International Rescue Committee (IRC)

Resettling Refugees in the U.S.

Refugee stands in front of U.S. flag
Photo: Peter Biro/IRC

The United States has a long tradition of offering refuge to those fleeing persecution and war. In 2013, the International Rescue Committee helped resettle some 10,900 newly arrived refugees and other immigrants. IRC staff members and volunteers believe that refugees’ greatest resources are themselves. We help them translate their skills, interests and past experiences into assets that are valuable in their new communities.

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How We Help

  • The IRC has 22 offices across the United States that support newly arrived refugees by providing immediate aid, including food and shelter. 
  • Through a network of staff members and volunteers we provide access to the tools of self-reliance: housing, job placement and employment skills, clothing, medical attention, education, English-language classes and community orientation. Each resettlement office serves as a free, one-stop center for refugees’ needs during their pivotal first months in the U.S. 
  • Through community gardening, nutrition education and small-business farming, the IRC's New Roots program is giving hundreds of refugee farmers the tools and training they need to grow healthy and affordable food and become self-sufficient. 
  • In addition to integrating refugees into the U.S., the IRC’s refugee resettlement network provides comprehensive immigration services to assist refugees and asylees on their path to becoming permanent residents or U.S. citizens.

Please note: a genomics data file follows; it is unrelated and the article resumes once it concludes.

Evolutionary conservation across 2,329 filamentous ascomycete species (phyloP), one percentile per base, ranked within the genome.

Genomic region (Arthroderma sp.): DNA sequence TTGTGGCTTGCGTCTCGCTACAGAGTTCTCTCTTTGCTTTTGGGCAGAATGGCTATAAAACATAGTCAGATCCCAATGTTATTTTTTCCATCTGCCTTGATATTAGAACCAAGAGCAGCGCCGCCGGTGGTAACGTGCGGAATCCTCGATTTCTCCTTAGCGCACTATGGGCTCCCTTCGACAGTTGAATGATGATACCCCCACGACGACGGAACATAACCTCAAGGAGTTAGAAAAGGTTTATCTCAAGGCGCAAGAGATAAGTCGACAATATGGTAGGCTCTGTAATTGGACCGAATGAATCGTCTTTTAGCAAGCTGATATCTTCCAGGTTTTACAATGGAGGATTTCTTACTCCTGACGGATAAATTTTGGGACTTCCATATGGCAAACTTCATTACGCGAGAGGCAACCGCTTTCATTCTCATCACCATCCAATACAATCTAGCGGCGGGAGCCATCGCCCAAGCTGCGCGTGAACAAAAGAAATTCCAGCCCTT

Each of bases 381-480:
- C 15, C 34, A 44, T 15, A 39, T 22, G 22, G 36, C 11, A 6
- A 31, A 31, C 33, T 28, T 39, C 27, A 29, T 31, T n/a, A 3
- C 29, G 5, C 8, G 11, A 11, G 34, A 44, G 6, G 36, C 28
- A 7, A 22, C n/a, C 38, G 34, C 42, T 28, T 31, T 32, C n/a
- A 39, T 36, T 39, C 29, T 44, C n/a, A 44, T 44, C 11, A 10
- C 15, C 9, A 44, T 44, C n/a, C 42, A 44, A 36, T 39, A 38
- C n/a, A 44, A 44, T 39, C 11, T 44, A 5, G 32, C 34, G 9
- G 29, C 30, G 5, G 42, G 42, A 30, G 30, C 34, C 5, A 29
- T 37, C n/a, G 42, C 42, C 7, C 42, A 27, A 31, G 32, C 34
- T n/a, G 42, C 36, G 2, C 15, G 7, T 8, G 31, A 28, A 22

• The IRC also provides specialized services to victims of human trafficking in the U.S. – men, women and children who have been forced or coerced into modern-day slavery.
  • Through our Resettlement Support Center in Thailand, the IRC assists thousands of refugees who departed from camps and cities in East Asia to enter the United States and build new lives with help from the IRC and sister resettlement agencies.
July 3, 2015 | Blog
Many refugees and other immigrants across the United States celebrate their naturalization as U.S. citizens on a very special day for Americans — July 4, Independence Day. Kadijeh Nasar and Shoeab Ammar, refugees from Iraq, became citizens on July 4, 2014 in a ceremony at Thomas Jefferson's Virginia home, Monticello.


Learn more about refugees

  • Who are refugees?
  • How many refugees are there?
  • What benefits do refugees receive?
  • Can the IRC help me get refugee status in the United States?
  • More...

Frequently asked questions about refugees and resettlement»

Volunteer to help refugees

The IRC's U.S. refugee resettlement offices offer a variety of volunteer opportunities throughout the year. Typical volunteer opportunities include:

  • Mentoring refugee families and individuals
  • Assisting refugees to develop effective job seeking and interview results
  • Helping maintain a New Roots garden

Learn how to become an IRC volunteer»